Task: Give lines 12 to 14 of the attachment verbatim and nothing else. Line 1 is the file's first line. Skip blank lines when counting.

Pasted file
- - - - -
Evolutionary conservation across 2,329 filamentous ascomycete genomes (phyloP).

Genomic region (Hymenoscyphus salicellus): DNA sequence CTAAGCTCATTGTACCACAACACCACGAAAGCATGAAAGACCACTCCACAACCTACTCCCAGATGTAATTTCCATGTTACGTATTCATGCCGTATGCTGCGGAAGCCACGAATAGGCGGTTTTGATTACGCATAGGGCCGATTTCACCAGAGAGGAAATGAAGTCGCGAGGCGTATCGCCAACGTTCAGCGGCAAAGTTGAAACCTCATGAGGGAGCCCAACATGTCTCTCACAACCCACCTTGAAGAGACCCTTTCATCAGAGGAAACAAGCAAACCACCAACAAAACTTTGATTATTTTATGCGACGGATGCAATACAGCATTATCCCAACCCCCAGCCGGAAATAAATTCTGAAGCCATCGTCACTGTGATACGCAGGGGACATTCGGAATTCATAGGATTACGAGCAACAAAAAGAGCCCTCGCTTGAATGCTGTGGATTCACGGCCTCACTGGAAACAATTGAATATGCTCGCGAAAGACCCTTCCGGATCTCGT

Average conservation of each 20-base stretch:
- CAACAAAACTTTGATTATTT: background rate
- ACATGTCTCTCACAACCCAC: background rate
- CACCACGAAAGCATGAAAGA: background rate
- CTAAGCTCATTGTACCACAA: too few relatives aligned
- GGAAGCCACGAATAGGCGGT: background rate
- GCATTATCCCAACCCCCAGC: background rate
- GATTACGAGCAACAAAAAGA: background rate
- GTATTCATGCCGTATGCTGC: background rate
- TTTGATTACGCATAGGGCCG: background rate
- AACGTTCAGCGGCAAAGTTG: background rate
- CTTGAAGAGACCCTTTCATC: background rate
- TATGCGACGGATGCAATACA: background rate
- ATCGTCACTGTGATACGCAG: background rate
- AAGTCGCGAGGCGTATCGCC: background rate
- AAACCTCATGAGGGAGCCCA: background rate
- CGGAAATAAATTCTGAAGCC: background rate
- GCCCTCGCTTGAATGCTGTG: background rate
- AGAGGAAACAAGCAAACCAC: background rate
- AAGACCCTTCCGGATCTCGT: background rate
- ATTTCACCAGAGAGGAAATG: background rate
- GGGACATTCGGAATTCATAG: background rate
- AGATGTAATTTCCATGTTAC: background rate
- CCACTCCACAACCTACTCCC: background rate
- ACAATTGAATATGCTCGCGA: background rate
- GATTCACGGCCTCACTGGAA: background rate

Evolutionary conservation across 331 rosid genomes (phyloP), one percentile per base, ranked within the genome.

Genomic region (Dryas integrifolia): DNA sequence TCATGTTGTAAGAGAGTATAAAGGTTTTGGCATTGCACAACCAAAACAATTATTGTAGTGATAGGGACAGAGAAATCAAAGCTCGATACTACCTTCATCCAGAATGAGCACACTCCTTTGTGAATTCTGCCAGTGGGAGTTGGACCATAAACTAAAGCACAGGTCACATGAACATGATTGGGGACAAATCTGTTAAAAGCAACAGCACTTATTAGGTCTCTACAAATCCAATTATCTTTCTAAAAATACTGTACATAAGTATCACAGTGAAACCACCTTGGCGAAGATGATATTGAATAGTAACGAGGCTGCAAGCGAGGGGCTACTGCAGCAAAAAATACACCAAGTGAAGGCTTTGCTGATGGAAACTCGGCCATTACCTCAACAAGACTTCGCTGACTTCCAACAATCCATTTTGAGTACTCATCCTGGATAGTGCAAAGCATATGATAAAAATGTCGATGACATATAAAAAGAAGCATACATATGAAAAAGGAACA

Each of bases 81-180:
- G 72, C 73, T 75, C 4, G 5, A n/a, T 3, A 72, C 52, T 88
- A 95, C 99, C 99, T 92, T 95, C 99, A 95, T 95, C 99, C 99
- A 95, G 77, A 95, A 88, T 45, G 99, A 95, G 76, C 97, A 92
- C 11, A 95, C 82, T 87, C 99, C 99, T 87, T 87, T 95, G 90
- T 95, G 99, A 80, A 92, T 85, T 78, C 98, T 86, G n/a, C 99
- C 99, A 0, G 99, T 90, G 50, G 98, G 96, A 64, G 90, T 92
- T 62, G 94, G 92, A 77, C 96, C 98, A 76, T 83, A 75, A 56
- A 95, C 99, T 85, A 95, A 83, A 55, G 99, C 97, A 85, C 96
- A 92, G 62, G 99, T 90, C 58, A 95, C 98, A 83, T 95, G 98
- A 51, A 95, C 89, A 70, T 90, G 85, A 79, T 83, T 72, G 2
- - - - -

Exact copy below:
- TTTGATTACGCATAGGGCCG: background rate
- AACGTTCAGCGGCAAAGTTG: background rate
- CTTGAAGAGACCCTTTCATC: background rate